Wednesday, 10 September 2014

Sympathy for the Heckler

My experience performing my act at stand-up comedy nights is very limited, though on the whole I've enjoyed doing these nights more than I expected to. I've been lucky enough to only ever perform in smallish rooms, with rather polite, sober and attentive crowds. On the few occasions that people have been chatting over me, I've stopped and asked them to be quiet. And, so far, this approach has worked. But I suspect that if anyone were to heckle me aggressively, I'd flee the stage in tears and give up comedy for six months.

One aspect of stand-up comedy I've never managed to fully enjoy is the whole microphone thing. I like to think that it is a minimum requirement for me as a performer that I should be heard at the back of an ordinary sized room, and that what I'm saying should be worth listening to. My voice has never had any professional training – I've been told that I'm sometimes too quiet or too shouty – but it's definitely getting better. (As for whether my material is worth listening to, there is a limit to the extent to which I can modify it to guess an audience's tastes. On the whole, I am reliant entirely on my own enthusiasm for it.)

The microphone immediately puts a barrier up between the comic and the audience. It establishes the comic as the only legitimate voice in the room, performing the same role aurally that powerful lighting does visually, forcing the audience into silence the same way the lights plunge them into darkness. I think lights and microphone conspire to make the stage experience more artificial, more like watching a film in a cinema than a live person in a room. The audience want to see and hear me clearly, yes, but I also want to see and hear them.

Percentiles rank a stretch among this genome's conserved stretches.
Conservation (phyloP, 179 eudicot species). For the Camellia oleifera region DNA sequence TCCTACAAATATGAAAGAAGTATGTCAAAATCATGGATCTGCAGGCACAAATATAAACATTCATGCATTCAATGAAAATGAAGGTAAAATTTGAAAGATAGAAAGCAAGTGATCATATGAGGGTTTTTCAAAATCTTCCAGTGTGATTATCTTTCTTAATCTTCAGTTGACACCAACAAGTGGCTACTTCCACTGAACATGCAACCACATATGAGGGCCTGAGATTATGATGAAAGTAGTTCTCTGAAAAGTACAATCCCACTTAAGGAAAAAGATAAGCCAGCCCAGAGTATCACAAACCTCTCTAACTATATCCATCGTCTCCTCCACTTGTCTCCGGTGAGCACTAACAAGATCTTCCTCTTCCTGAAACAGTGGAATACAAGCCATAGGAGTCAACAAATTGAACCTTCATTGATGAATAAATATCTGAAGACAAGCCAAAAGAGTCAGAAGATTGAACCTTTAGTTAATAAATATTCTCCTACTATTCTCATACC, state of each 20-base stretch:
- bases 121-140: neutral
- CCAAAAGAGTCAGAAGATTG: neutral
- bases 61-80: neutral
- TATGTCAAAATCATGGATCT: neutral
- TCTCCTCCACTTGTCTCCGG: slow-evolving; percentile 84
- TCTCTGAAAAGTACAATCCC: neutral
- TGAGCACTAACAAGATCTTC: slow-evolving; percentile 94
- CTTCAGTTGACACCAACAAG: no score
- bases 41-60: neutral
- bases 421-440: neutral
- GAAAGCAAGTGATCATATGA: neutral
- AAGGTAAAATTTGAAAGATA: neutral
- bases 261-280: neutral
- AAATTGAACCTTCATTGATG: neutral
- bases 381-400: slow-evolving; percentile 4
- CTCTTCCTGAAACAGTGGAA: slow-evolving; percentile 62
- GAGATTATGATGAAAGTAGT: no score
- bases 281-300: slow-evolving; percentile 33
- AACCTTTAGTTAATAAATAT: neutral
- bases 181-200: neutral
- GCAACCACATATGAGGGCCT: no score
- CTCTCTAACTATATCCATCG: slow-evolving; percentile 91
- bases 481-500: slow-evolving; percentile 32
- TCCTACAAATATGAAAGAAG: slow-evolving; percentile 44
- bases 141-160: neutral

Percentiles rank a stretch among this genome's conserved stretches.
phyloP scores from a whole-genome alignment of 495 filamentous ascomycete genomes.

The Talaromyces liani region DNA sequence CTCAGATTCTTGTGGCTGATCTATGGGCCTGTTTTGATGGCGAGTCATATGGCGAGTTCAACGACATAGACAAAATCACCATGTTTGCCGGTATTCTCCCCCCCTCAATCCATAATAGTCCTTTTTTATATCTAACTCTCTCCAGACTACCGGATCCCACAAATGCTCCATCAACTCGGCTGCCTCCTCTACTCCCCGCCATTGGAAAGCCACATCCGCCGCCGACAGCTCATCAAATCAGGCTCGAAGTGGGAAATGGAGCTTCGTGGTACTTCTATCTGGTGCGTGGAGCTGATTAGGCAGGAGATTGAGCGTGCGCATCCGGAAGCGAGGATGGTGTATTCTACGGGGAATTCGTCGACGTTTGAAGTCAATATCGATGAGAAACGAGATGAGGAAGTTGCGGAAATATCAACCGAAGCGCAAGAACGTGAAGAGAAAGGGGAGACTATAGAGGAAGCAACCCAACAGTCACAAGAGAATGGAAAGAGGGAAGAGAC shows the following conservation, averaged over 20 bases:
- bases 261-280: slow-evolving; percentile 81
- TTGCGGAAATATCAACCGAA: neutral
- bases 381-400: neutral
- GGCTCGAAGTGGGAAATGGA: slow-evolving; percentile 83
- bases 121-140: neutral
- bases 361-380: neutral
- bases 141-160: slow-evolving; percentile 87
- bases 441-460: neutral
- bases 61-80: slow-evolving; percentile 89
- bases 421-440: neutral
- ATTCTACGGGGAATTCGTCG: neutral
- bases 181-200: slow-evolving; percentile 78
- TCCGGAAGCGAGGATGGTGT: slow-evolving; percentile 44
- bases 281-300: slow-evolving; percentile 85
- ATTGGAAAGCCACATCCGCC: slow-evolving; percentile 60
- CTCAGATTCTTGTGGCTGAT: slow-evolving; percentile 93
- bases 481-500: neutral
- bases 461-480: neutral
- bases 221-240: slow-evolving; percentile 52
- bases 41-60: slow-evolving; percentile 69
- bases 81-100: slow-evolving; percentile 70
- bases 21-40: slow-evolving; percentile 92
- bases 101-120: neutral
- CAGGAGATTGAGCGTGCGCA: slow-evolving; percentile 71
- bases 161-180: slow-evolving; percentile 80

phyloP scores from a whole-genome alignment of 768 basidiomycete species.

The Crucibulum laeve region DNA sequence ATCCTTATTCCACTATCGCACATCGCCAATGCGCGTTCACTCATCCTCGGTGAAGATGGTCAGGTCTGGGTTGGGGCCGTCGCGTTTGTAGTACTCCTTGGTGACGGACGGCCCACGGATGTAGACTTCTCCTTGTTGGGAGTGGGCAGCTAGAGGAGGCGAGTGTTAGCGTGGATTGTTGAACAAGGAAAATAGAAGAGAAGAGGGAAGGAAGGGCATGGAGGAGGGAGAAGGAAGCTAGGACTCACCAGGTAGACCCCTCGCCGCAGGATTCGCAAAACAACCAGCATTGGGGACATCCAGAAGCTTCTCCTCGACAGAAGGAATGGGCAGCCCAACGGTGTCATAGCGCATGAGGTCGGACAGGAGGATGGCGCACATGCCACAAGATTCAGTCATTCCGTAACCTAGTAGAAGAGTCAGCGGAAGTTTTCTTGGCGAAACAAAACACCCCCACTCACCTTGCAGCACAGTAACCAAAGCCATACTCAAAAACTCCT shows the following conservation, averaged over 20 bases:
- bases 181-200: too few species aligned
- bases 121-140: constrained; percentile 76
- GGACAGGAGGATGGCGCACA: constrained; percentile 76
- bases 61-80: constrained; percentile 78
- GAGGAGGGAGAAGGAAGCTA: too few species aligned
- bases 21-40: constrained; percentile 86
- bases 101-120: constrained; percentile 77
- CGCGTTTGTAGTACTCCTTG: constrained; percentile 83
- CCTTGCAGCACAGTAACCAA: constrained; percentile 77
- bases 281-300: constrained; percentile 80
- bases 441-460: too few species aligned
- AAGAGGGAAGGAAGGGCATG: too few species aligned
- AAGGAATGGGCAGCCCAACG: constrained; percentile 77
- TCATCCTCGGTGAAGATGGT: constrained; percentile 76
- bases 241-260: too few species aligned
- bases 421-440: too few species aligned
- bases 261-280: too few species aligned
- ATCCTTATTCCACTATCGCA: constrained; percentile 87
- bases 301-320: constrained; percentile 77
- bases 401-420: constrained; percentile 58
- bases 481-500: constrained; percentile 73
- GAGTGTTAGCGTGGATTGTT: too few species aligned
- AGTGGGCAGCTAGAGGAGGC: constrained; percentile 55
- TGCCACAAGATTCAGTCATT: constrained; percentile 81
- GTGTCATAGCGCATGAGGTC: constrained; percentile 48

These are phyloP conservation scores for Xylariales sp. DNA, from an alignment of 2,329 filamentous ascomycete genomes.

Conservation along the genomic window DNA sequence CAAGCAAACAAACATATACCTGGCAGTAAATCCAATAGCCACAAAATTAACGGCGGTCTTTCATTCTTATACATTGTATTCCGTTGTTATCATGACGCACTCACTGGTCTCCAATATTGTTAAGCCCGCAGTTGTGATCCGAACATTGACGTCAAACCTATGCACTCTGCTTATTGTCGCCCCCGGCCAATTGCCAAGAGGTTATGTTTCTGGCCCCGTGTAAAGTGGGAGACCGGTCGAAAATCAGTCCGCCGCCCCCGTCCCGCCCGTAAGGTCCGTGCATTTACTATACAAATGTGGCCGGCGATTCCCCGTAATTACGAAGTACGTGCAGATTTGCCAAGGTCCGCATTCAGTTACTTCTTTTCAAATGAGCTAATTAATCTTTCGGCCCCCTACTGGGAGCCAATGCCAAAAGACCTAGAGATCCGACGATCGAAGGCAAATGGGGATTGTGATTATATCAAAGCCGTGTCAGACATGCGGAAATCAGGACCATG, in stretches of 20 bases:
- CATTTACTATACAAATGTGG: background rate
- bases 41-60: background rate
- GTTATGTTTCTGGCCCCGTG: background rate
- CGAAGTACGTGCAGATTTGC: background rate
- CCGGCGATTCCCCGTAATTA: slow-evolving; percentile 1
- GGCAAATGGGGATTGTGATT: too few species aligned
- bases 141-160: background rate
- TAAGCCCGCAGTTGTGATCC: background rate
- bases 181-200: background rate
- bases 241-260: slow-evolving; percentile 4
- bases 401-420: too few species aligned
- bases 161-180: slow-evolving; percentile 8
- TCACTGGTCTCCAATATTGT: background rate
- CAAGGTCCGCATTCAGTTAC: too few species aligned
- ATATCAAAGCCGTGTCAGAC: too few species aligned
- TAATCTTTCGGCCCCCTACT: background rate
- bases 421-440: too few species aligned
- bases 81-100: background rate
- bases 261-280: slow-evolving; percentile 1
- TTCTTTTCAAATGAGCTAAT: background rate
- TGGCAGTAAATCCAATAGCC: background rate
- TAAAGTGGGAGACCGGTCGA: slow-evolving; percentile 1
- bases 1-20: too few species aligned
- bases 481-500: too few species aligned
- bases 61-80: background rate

Under some circumstances, I can almost sympathise with the heckler. I don't mean to imply that I have the slightest respect for anyone who maliciously interrupts a performer, and I dislike the laddish, confrontational culture that considers the swapping of insults between stage and bar to be the stock-in-trade of the stand-up's art. But if you're sat at the back in darkness, and the comic is separated off from you, bathed in light, on a platform, voice amplified, having been given a hero's welcome by the emcee, and you're drunk and you're finding it impossible to listen, but you want to be entertained, then wouldn't you naturally become frustrated at the situation?

I think audiences want to feel a connection with whoever's entertaining them. When they heckle, some of the artificial barriers are broken down. The comic has to come out from behind their microphone, shade their eyes from the glare of the lights to make contact with the audience, ditch their prepared lines and start some genuine, spontaneous interaction. It's horrible and aggressive, but it's at least something, something real, something that's actually happening.

I did a stand-up night in Edinburgh that began at 12:30 a.m. The comedians and the audience alike were generally very young and rather drunk, and the microphone was too loud – to help everyone concentrate, I suppose. One comic seemed as frustrated by the evening as the audience were. He slowly peeled off his jokes one by one, but his voice was amped up so disproportionally that, no matter how much the audience laughed, the gap after each punchline seemed silent by comparison. There were only about fifteen people in the room. Increasingly, he began to comment on the apparent indifference of the audience, then started berating the audience for their poor response, and eventually invited them to shout insults at him. A heckle is a better reaction than nothing.

When I got up to perform immediately afterwards, the first thing I did was get rid of the microphone, and ask if everyone could hear me without it. The loud cheer I got in answer to this question was one of the most positive responses I've received to anything I've ever done on stage.

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